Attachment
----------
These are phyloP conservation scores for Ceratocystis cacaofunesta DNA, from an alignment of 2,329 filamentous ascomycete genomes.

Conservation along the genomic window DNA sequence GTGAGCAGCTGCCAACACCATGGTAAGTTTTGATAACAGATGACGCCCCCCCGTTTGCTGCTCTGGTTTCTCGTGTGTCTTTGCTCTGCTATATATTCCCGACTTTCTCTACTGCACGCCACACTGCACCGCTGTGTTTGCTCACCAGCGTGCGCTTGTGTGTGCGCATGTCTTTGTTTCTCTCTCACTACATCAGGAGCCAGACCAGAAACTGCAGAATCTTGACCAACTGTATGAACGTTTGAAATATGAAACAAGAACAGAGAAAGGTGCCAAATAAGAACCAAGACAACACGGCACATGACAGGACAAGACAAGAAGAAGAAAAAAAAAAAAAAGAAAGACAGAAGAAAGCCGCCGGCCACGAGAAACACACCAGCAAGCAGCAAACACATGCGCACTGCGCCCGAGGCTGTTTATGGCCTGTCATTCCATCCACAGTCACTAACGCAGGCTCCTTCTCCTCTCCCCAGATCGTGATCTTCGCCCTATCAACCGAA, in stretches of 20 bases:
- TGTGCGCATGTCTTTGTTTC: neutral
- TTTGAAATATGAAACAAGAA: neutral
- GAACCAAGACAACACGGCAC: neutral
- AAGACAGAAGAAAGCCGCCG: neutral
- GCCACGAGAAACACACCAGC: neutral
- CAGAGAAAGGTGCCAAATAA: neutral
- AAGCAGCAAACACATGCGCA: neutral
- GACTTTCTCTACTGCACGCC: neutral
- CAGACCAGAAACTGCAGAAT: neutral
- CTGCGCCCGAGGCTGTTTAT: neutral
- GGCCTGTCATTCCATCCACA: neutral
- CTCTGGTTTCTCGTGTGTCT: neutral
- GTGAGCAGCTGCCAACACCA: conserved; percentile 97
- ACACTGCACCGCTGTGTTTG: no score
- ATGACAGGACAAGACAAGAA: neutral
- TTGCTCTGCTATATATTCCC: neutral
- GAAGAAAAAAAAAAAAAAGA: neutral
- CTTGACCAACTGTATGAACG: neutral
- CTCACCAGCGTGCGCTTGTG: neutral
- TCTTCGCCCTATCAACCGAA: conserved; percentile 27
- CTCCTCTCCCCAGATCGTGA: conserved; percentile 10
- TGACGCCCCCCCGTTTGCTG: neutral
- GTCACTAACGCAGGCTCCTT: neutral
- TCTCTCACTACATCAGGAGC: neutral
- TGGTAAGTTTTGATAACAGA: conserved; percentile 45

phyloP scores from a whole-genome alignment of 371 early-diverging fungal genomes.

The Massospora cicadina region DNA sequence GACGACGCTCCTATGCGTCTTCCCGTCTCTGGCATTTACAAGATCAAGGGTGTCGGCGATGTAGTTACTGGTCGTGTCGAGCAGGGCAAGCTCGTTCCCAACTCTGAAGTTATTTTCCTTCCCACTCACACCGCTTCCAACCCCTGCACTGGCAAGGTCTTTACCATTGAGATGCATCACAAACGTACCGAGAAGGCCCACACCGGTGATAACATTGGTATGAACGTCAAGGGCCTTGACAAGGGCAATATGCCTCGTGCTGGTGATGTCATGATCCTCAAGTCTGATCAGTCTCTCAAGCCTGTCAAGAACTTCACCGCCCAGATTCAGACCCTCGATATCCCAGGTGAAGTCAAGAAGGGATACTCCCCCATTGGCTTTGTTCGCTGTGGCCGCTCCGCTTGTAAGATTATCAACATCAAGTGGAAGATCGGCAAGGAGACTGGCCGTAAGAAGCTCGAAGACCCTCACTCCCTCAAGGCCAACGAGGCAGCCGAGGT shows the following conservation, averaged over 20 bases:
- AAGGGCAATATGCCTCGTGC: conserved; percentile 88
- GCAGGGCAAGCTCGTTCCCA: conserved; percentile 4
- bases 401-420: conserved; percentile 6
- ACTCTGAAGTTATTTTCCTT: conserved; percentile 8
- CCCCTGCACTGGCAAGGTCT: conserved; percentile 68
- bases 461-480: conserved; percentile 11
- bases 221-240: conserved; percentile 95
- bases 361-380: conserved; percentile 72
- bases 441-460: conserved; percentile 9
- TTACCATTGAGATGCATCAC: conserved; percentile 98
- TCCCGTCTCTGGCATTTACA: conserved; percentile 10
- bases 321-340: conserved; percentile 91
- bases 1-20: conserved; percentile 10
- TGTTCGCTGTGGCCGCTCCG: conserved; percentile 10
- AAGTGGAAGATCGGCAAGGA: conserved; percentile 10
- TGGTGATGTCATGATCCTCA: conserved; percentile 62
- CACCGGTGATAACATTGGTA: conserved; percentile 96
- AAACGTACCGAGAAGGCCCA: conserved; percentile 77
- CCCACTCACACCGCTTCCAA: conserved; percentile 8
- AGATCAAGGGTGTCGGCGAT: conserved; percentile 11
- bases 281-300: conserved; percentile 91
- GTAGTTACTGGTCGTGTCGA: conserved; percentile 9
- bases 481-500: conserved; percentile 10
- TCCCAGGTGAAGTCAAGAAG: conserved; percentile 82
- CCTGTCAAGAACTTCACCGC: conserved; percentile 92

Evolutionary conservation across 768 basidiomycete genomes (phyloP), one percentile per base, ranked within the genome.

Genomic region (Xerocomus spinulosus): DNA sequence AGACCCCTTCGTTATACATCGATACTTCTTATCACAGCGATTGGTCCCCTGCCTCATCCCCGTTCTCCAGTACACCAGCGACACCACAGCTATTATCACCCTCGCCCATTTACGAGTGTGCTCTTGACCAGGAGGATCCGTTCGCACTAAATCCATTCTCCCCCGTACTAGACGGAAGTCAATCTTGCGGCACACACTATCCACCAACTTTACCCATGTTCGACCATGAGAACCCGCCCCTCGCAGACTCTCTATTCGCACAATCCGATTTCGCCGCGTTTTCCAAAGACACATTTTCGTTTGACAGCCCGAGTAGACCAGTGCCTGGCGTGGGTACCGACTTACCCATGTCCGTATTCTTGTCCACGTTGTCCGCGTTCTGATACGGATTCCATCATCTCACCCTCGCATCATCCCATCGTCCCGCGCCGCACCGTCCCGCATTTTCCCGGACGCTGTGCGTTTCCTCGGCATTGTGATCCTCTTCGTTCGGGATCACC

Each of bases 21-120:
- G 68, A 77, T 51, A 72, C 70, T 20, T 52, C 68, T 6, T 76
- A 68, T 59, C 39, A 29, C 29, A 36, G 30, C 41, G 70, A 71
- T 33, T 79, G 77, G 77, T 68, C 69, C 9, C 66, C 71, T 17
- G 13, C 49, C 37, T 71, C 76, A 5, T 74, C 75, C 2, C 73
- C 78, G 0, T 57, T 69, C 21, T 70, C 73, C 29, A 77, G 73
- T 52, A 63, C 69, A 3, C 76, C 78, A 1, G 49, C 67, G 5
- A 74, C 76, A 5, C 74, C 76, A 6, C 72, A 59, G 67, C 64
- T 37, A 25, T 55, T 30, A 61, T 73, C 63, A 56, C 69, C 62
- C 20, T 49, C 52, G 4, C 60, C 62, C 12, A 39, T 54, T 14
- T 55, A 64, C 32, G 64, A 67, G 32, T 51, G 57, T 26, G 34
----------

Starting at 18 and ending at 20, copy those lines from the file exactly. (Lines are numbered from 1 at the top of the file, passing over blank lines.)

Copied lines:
- TTGCTCTGCTATATATTCCC: neutral
- GAAGAAAAAAAAAAAAAAGA: neutral
- CTTGACCAACTGTATGAACG: neutral